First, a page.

Friday, April 17, 2009

No.21: Learning to Read

Children of the 50s and 60s, in Tupelo and elsewhere, learned to read with Dick and Jane. They were the stars of the Scott, Foresman basal readers of that era, with a supporting cast that included their baby sister Sally, their dog Spot, their cat Puff, and Sally’s teddy bear Tim. Mother and Father appeared in cameo roles.

We learned by reading such exciting sentences as: “See Jane. See Jane run.” Or my all time favorite: “Come, Puff, come.” Imagine a child with no front teeth reading that sentence.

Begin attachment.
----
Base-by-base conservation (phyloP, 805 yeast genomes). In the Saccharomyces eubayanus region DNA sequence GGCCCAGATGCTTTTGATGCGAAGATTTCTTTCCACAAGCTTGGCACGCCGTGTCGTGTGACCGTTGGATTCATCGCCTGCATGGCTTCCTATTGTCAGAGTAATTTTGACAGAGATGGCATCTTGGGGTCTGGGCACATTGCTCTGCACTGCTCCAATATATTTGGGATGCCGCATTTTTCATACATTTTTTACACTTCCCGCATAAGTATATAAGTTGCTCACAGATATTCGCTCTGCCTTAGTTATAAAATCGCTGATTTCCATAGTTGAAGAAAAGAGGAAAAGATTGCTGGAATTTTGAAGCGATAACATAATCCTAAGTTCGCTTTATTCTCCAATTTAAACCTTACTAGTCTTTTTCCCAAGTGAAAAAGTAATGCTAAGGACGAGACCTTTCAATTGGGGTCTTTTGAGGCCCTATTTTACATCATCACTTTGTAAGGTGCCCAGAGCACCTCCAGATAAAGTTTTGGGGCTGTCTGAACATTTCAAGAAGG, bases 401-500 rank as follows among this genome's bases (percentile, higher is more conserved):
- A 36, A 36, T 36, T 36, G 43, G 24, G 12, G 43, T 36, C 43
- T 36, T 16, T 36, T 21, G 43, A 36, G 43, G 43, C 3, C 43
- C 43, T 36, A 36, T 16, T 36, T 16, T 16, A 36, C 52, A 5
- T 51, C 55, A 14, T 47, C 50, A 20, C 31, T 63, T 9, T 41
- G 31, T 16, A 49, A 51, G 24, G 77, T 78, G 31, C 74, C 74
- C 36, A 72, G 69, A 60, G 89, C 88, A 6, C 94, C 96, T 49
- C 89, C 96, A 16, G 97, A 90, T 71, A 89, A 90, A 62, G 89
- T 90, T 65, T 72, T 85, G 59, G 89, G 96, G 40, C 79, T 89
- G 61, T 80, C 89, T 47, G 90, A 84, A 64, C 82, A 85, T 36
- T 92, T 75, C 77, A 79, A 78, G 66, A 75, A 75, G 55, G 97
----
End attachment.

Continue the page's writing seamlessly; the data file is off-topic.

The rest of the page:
I remember classes being divided into reading groups, but I certainly didn’t understand at the time that we were ability grouped. We sat in little chairs in a circle and watched the teacher introduce new words on a large flip-chart and then each of us read aloud. We were hooked on repetition rather than phonics.

When each of the other groups was in the reading circle, the rest of us did “seatwork” from the board, or we could work on our homework if we had finished our seatwork.

I don’t think that’s how reading is taught in the twenty-first century, but it did seem to work for most of us.

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